Speed was having talks in the afternoon with the ZCU chairman Peter Chingoka and chief executive Vincent Hogg immediately following a 45 minute session with three senior players and one of the more junior ones, who had been nominated at an earlier player meeting.
One of them, who did not wish to be identified, said there had been a "most productive discussion with Mr Speed and we were very pleased to see him in this way.
"He now has a very clear understanding of our position. But I cannot give you any details about what was said on either side."
Speed went on to have his first formal meeting with the ZCU since arriving more than two days ago from London. His only contact up until Tuesday was a conversation with Hogg, which the senior ZCU official confirmed.
The ICC chief executive was not immediately available for comment.
The player said he and his colleagues don't hold out much hope for a breakthrough at this stage.
"We're not 100 percent sure he can actually do anything. We don't know how far he is prepared to go over this issue. It's our impression that Mr Speed is none too happy with the ZCU for not meeting him formally until today (Tuesday).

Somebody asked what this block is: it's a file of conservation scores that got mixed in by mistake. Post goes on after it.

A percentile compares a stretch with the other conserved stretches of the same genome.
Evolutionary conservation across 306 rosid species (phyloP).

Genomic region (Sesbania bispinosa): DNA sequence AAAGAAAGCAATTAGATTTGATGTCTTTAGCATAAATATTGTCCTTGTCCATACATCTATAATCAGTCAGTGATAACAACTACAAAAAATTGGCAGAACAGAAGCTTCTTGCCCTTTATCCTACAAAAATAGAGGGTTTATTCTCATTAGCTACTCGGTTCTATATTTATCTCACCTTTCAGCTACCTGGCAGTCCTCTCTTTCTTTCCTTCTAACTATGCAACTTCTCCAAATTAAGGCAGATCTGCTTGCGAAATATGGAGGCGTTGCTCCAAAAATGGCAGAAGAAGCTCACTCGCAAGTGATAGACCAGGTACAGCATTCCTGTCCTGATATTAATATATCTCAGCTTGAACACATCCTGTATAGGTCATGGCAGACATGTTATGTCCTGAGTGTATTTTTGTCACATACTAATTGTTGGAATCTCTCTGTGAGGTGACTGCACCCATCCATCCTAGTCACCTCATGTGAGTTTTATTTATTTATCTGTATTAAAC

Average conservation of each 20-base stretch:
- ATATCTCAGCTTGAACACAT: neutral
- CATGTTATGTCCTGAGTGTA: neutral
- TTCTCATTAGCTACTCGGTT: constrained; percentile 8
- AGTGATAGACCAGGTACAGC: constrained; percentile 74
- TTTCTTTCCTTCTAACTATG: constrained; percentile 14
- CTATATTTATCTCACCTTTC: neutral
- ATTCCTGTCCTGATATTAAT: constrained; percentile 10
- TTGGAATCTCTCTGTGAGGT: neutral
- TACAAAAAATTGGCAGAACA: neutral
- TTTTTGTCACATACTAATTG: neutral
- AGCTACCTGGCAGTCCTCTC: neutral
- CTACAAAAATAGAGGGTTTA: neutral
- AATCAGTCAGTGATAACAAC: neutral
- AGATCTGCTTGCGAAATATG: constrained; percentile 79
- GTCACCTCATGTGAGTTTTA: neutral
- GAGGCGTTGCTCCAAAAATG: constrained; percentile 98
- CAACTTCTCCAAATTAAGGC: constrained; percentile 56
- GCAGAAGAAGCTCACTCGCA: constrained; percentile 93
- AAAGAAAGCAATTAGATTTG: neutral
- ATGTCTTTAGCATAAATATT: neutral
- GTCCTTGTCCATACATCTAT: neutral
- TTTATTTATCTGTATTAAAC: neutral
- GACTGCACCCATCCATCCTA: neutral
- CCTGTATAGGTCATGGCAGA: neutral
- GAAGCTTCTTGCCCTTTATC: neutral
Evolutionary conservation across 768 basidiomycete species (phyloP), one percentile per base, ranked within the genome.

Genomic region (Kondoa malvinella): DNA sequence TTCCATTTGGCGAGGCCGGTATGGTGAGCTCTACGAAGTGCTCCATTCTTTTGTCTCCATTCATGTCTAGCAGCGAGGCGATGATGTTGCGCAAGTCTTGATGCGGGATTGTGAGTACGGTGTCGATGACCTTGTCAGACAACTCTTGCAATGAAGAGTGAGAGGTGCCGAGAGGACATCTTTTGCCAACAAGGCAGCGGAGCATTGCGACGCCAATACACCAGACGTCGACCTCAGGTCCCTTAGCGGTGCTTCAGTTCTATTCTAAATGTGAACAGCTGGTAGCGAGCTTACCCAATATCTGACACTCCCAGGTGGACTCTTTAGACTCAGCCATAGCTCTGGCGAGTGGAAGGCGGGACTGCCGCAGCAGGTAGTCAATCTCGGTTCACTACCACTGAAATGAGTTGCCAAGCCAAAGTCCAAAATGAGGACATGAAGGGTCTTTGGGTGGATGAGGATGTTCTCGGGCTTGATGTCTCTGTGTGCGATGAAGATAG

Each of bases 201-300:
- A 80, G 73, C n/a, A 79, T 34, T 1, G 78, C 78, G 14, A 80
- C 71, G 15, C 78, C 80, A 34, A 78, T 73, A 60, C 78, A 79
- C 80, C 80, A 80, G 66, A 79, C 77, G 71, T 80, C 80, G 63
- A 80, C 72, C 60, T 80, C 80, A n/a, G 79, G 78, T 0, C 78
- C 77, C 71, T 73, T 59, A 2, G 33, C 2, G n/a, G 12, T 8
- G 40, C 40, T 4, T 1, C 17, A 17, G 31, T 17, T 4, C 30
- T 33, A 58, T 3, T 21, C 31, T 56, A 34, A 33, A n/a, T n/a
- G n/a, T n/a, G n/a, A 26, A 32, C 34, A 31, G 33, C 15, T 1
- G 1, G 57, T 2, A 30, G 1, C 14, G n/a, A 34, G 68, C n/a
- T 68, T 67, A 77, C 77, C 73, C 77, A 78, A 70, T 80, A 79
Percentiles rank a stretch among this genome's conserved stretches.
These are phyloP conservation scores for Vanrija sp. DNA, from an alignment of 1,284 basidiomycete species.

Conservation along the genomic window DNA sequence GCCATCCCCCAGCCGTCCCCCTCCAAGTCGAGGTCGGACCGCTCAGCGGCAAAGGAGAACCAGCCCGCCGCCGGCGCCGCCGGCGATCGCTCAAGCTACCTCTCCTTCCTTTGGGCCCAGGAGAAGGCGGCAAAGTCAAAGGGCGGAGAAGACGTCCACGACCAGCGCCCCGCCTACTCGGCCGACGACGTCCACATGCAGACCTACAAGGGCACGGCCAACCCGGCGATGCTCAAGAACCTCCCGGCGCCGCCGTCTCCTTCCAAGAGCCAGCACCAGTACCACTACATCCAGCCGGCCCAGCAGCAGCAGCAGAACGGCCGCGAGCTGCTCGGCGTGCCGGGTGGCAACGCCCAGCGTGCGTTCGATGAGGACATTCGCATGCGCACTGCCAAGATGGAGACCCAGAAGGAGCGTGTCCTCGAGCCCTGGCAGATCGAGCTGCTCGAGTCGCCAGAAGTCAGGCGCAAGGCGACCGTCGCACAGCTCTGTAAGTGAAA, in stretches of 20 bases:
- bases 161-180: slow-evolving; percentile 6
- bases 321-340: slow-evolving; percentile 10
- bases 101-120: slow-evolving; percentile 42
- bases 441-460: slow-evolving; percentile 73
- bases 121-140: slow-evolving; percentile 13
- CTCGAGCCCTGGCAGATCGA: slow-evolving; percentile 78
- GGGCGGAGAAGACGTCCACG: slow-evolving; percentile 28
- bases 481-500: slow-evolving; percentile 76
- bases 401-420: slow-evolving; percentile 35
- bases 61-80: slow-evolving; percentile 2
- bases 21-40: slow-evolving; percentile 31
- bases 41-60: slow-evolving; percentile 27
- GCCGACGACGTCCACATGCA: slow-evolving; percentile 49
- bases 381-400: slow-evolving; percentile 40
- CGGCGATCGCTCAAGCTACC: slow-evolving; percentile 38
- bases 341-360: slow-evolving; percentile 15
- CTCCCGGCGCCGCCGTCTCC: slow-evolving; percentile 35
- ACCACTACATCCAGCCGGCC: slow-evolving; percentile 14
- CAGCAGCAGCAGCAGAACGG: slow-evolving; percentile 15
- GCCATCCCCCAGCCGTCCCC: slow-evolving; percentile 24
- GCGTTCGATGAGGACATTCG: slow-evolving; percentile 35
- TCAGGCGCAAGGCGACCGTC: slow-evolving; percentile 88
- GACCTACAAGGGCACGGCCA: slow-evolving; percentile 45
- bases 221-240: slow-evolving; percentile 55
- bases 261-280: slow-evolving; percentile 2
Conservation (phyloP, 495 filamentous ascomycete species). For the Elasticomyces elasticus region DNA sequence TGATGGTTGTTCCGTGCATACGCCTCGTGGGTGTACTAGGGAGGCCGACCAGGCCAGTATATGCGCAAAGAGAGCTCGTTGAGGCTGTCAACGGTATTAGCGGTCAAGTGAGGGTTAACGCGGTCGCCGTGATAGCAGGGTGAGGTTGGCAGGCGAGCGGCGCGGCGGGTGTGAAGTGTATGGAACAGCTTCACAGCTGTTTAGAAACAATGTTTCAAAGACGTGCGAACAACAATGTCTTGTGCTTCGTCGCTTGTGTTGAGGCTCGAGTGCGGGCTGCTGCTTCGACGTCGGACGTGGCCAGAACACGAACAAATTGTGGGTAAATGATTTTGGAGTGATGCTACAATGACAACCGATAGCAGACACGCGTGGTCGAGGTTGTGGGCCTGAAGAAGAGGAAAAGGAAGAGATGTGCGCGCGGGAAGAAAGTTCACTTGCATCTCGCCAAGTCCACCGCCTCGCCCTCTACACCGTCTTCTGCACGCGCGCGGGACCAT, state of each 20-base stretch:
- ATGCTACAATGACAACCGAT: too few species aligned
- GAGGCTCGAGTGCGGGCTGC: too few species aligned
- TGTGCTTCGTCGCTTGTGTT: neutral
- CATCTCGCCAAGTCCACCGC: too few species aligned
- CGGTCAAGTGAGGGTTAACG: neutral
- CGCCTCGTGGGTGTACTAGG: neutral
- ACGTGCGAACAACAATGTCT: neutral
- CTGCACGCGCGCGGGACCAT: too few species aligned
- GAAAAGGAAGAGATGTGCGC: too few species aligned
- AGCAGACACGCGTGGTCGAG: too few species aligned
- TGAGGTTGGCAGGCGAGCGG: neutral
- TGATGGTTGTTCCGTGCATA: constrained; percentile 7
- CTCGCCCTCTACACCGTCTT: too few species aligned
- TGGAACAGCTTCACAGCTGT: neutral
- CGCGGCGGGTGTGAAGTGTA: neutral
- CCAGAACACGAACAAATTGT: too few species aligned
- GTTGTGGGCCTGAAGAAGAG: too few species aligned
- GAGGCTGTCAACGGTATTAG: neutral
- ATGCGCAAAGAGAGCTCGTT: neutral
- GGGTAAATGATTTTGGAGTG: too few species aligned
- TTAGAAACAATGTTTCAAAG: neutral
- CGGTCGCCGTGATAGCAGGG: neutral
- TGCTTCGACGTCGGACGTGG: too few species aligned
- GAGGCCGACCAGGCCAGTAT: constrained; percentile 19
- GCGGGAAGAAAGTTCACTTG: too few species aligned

"I can say we are still prepared to mediate, as we have been all along. We have done our best to find an answer."
The impasse began seven weeks ago when former captain Heath Streak demanded changes to the national selection panel and was fired. The players went on strike demanding his reinstatement.
The 12 "dissident" players decided at their meeting to resume practice - though informally - which means not under the direction of official coach Geoff Marsh. "And we will not be putting ourselves forward to play against Australia" the player said.
Rumours were circulating among Matatebeleland cricket officials in Bulawayo on Monday that the ZCU, Speed and Australia's management were holding talks about possible changes to the forthcoming Australia tour. But Hogg denied that any talks had taken place.